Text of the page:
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I have been going through a article(http://comonad.com/reader/2012/abstracting-with-applicatives/) and found the following snippet of code there:

newtype Compose f g a = Compose (f (g a)) deriving Show

instance (Functor f, Functor g) => Functor (Compose f g) where
    fmap f (Compose x) = Compose $ (fmap . fmap) f x

How does actually (fmap . fmap) typechecks ?

Their types being:

(.)  :: (a -> b) -> (r -> a) -> (r -> b)
fmap :: (a -> b) -> f a -> f b
fmap :: (a -> b) -> f a -> f b

Now from here I can see in no way in which fmap . fmap will typecheck ?

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2 Answers 2

up vote 6 down vote accepted

First let's change the type variables' names to be unique:

(.)  :: (a -> b) -> (r -> a) -> (r -> b)
fmap :: Functor f => (c -> d) -> f c -> f d
fmap :: Functor g => (x -> y) -> g x -> g y

Now the first parameter to . has type a -> b and we supply an argument of type (c -> d) -> (f c -> f d), so a is c -> d and b is f c -> f d. So so far we have:

(.) :: Functor f => -- Left operand
                    ((c -> d) -> (f c -> f d)) ->
                    -- Right operand
                    (r -> (c -> d)) ->
                    -- Result
                    (r -> (f c -> f d))

The second parameter to . has type r -> a a.k.a. r -> (c -> d) and the argument we give has type (x -> y) -> (g x -> g y), so r becomes x -> y, c becomes g x and d becomes g y. So now we have:

(.)       :: (Functor f, Functor g) => -- Left operand
                                       ((g x -> g y) -> (f (g x) -> f (g y))) -> 
                                       -- Right operand
                                       ((x -> y) -> (g x -> g y)) ->
                                       -- Result
                                       (x -> y) -> f (g x) -> f (g y)
fmap.fmap :: (Functor f, Functor g) => (x -> y) -> f (g x) -> f (g y)
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Thanks, how does the type get simplified in the last step ? (((g x -> g y) -> (f (g x) -> f (g y))) becomes (x -> y) and so are the rest of the type signature. –  Sibi Apr 12 '14 at 13:24
@Sibi In the last step all I do is remove the types of the two parameters (because they have been applied). I'm not replacing anything with anything, just removing anything before the result type. –  sepp2k Apr 12 '14 at 13:26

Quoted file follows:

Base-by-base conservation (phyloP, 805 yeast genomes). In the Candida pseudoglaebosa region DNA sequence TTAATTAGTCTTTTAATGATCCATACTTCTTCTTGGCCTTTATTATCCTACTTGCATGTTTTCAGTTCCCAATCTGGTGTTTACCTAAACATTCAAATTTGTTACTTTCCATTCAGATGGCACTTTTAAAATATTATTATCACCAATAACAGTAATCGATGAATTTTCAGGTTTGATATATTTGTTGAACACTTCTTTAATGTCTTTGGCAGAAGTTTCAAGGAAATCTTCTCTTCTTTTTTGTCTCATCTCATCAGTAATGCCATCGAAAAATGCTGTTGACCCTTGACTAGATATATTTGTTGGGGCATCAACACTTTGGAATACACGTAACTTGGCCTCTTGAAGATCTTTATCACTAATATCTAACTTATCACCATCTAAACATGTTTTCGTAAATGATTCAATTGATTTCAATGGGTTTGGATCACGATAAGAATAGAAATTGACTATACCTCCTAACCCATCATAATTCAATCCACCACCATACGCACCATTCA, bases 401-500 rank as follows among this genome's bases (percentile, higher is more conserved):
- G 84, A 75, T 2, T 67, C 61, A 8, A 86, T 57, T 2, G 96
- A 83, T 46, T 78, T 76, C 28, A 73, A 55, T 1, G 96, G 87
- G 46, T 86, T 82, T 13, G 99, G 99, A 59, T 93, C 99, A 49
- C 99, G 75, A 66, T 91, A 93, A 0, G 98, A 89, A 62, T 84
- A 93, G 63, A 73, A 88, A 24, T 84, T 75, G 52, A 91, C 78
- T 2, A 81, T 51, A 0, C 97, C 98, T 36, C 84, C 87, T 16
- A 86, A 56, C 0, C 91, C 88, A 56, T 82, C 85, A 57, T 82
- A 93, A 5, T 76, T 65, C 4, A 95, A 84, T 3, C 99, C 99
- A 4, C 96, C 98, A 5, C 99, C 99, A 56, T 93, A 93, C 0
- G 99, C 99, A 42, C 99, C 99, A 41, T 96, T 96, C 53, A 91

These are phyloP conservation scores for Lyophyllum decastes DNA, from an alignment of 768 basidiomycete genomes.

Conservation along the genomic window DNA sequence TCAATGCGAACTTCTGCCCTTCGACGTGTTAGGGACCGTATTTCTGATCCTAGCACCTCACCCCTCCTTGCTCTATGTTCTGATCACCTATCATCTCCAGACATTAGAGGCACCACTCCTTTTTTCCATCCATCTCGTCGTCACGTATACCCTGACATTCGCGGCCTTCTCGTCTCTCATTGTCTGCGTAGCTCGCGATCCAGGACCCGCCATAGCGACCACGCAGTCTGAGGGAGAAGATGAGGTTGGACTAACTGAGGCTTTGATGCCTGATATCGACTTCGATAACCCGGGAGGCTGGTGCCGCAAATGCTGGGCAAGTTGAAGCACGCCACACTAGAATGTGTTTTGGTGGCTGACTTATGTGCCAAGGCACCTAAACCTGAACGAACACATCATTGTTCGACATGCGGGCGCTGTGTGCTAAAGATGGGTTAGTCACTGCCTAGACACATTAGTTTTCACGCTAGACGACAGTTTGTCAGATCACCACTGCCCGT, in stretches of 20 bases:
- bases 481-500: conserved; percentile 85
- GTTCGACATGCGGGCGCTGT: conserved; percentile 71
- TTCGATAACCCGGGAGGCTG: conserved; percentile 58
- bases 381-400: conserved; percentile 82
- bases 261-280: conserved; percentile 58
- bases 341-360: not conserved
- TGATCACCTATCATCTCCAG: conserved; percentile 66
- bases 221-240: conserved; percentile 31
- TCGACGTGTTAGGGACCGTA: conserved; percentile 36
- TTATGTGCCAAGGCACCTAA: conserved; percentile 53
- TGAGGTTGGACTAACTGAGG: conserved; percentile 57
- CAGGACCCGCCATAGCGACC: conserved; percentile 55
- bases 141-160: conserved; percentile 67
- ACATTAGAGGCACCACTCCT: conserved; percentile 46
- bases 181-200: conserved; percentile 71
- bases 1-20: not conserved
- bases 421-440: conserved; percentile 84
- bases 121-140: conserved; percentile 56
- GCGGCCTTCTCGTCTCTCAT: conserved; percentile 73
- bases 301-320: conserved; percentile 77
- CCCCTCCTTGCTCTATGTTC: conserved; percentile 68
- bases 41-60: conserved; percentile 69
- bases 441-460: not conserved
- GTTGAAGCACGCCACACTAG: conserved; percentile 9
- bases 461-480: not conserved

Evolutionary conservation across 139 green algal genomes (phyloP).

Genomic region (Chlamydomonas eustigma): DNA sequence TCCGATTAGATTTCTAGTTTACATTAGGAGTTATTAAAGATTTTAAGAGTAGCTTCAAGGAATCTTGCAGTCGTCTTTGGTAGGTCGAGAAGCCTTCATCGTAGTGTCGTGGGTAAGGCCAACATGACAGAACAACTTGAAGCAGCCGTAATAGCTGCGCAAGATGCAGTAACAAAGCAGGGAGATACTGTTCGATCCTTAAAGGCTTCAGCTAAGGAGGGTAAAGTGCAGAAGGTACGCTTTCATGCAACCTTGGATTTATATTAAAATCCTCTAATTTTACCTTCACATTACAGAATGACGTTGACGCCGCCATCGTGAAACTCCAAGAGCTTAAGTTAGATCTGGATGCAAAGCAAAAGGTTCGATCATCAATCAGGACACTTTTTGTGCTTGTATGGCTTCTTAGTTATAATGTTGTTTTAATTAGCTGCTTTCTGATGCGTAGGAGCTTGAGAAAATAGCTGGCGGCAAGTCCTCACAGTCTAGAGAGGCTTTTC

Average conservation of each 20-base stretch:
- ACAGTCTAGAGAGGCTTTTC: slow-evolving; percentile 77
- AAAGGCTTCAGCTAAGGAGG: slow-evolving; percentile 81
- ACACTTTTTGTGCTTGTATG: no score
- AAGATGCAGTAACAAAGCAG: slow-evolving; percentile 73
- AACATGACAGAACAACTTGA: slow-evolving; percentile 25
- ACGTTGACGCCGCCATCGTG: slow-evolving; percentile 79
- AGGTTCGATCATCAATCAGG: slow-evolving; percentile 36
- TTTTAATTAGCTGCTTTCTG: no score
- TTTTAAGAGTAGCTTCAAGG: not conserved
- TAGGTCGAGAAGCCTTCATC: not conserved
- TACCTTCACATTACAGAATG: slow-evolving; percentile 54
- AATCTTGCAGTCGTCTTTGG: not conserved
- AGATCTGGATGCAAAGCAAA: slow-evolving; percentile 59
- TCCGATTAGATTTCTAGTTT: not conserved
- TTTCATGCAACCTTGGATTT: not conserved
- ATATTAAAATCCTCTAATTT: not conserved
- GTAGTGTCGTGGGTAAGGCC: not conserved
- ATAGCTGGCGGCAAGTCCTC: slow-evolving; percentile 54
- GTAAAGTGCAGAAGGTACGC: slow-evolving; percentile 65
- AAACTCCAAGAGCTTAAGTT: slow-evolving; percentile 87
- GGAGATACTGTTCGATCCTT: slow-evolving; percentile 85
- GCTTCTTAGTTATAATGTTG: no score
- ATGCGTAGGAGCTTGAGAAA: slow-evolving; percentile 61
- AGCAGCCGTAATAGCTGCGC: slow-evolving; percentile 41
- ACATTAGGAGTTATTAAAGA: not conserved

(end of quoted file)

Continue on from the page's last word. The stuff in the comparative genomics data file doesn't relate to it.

@Sibi I changed the formatting and added comments to make this more obvious. –  sepp2k Apr 12 '14 at 13:31

The expression fmap . fmap has two instances of fmap which can, in principle, have different types. So let's say their types are

fmap :: (x -> y) -> (g x -> g y)
fmap :: (u -> v) -> (f u -> f v)

Our job is to unify types (which amounts to coming up with equality relations between these type variables) so that the right-hand side of the first fmap is the same as the left-hand side of the second fmap. Hopefully you can see that if you set u = g x and v = g y you will end up with

fmap :: (  x ->   y) -> (   g x  ->    g y )
fmap :: (g x -> g y) -> (f (g x) -> f (g y))

Now the type of compose is

(.) :: (b -> c) -> (a -> b) -> (a -> c)

To make this work out, you can pick a = x -> y and b = g x -> g y and c = f (g x) -> f (g y) so that the type can be written

(.) :: ((g x -> g y) -> (f (g x) -> f (g y)))    ->    ((x -> y) -> (g x -> g y))    ->    ((x -> y) -> (f (g x) -> f (g y)))

which is pretty unwieldy, but it's just a specialization of the original type signature for (.). Now you can check that everything matches up such that fmap . fmap typechecks.

An alternative is to approach it from the opposite direction. Let's say that you have some object that has two levels of functoriality, for example

>> let x = [Just "Alice", Nothing, Just "Bob"]

and you have some function that adds bangs to any string

bang :: String -> String
bang str = str ++ "!"

You'd like to add the bang to each of the strings in x. You can go from String -> String to Maybe String -> Maybe String with one level of fmap

fmap bang :: Maybe String -> Maybe String

and you can go to [Maybe String] -> [Maybe String] with another application of fmap

fmap (fmap bang) :: [Maybe String] -> [Maybe String]

Does that do what we want? Hell yeah!

>> fmap (fmap bang) x
[Just "Alice!", Nothing, Just "Bob!"]

Let's write a utility function, fmap2, that takes any function f and applies fmap to it twice, so that we could just write fmap2 bang x instead. That would look like this

fmap2 f x = fmap (fmap f) x

You can certainly drop the x from both sides

fmap2 f = fmap (fmap f)

Now you realize that the pattern g (h x) is the same as (g . h) x so you can write

fmap2 f = (fmap . fmap) f

so you can now drop the f from both sides

fmap2 = fmap . fmap

which is the function you were interested in. So you see that fmap . fmap just takes a function, and applies fmap to it twice, so that it can be lifted through two levels of functoriality.

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